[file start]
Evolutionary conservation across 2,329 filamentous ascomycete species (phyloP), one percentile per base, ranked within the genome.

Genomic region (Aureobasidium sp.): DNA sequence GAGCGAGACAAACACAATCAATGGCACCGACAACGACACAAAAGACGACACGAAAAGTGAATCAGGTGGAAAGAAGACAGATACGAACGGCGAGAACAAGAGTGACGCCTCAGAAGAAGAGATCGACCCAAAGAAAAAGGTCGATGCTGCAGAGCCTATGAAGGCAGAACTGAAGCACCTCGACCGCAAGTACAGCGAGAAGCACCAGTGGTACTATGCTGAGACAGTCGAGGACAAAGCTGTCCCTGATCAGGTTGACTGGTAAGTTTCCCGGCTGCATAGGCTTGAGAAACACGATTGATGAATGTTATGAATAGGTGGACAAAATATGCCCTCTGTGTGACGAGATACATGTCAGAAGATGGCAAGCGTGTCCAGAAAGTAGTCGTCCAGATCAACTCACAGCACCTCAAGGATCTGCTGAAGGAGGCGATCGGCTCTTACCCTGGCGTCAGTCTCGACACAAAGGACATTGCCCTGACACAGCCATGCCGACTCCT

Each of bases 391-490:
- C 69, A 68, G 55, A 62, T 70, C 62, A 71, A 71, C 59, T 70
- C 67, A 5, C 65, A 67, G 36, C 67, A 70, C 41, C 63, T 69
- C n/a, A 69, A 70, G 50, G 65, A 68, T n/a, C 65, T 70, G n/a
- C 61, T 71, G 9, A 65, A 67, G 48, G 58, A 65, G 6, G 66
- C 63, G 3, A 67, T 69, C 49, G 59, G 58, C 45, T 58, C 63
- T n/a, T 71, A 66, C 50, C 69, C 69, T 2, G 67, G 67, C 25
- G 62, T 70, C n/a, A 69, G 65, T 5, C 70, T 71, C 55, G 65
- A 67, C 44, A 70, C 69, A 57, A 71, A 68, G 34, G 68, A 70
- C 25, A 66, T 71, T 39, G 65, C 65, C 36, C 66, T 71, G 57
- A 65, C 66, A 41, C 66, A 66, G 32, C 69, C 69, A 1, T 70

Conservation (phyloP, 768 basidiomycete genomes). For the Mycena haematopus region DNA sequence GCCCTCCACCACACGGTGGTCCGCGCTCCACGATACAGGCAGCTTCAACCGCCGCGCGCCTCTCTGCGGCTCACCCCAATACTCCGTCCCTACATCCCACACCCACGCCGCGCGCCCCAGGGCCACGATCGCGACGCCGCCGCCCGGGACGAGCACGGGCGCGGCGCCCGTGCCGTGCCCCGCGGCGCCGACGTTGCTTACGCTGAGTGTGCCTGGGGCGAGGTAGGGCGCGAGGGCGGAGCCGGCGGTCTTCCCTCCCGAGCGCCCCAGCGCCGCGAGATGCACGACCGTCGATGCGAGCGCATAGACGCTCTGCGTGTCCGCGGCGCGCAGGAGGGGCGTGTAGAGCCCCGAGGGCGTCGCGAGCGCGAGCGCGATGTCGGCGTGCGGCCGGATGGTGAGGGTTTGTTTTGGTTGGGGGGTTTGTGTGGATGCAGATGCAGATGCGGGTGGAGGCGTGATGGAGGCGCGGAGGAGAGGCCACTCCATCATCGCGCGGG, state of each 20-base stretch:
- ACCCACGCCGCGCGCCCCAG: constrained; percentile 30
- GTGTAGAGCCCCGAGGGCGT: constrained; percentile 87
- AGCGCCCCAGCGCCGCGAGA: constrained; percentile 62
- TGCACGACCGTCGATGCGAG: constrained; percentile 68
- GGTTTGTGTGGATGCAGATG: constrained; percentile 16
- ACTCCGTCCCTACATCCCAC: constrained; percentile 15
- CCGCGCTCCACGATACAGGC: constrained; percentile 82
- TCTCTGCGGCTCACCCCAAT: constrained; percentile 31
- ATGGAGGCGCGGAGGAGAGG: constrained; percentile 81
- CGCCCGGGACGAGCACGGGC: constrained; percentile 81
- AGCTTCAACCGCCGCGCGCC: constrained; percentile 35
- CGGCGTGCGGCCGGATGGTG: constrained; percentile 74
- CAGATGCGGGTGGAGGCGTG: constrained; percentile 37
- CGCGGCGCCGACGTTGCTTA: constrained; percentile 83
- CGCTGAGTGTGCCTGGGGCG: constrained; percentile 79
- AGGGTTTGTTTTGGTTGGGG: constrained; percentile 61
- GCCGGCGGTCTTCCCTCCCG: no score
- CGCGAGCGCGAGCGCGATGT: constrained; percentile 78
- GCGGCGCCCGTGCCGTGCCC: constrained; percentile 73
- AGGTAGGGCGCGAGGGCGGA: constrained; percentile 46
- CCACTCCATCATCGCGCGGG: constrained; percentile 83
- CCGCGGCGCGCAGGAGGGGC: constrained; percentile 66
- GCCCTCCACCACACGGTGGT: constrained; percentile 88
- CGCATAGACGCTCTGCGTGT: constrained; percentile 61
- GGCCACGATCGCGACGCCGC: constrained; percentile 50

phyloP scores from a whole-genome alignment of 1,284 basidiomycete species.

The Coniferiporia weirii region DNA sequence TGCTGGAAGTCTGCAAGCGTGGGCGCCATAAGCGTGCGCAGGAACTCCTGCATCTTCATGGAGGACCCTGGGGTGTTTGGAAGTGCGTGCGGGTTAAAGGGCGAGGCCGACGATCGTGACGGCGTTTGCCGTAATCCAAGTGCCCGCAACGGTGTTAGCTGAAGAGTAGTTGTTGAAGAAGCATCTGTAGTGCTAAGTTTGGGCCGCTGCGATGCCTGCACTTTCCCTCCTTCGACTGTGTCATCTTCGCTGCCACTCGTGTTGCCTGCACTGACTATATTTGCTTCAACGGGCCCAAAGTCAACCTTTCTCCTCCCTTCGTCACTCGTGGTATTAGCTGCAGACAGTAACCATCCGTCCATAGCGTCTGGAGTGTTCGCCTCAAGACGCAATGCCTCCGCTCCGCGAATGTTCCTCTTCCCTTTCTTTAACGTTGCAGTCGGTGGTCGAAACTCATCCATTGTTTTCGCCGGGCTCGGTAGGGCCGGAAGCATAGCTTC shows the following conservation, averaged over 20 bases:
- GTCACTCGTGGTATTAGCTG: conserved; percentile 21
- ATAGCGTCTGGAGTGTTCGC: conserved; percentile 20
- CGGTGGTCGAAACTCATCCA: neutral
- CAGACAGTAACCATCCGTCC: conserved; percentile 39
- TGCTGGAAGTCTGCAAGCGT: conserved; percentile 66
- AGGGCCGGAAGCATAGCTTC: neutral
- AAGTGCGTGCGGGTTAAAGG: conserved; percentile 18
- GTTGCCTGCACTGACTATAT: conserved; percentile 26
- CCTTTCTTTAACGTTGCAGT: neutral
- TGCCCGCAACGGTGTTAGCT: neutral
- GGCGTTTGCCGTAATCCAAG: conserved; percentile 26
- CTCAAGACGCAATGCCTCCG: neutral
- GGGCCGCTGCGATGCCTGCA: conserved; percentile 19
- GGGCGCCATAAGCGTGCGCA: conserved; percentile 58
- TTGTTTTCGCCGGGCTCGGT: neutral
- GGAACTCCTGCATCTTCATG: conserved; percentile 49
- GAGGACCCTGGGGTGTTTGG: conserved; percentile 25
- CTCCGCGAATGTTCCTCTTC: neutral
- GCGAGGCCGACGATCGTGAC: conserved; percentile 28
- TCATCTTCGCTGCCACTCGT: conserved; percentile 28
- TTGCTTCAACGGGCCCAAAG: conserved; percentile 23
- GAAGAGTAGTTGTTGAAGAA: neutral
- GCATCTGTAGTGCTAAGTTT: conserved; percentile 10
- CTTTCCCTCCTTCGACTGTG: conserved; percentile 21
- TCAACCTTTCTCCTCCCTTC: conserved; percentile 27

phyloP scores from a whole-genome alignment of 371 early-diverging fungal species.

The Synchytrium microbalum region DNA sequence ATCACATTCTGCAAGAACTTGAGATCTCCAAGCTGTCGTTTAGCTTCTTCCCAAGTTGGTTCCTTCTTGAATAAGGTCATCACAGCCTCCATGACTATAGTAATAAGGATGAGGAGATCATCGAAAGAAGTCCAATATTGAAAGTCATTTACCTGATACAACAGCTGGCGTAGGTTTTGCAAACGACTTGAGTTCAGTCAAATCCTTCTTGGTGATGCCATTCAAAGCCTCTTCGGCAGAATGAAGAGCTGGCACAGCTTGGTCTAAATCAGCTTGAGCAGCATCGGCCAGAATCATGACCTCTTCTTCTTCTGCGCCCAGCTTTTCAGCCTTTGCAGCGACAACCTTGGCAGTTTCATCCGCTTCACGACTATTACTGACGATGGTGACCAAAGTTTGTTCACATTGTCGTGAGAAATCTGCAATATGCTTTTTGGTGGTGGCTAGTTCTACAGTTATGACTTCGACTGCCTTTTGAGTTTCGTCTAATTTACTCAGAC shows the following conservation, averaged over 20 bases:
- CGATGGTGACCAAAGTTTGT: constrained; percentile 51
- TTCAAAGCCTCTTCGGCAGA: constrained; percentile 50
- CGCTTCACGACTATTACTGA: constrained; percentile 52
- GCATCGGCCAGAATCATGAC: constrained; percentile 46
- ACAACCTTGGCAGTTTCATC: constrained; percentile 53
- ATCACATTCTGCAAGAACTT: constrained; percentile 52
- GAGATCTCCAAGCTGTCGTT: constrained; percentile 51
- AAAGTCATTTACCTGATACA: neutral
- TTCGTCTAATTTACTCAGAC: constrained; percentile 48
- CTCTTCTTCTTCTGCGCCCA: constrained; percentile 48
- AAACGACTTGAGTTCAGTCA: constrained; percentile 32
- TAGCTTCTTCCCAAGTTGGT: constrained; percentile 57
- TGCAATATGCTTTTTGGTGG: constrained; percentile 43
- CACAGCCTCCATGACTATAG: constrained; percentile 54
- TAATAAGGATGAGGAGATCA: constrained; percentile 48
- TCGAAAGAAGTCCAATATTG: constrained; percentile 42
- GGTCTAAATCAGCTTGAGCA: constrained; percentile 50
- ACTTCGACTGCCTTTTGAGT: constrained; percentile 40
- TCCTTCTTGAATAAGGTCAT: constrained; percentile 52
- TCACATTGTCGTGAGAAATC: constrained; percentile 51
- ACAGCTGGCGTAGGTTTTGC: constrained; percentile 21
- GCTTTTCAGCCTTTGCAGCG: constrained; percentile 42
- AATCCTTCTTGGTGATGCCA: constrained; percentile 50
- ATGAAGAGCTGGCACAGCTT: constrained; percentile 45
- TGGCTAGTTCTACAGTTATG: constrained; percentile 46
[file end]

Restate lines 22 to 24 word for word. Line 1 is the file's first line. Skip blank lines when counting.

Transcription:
- TCTCTGCGGCTCACCCCAAT: constrained; percentile 31
- ATGGAGGCGCGGAGGAGAGG: constrained; percentile 81
- CGCCCGGGACGAGCACGGGC: constrained; percentile 81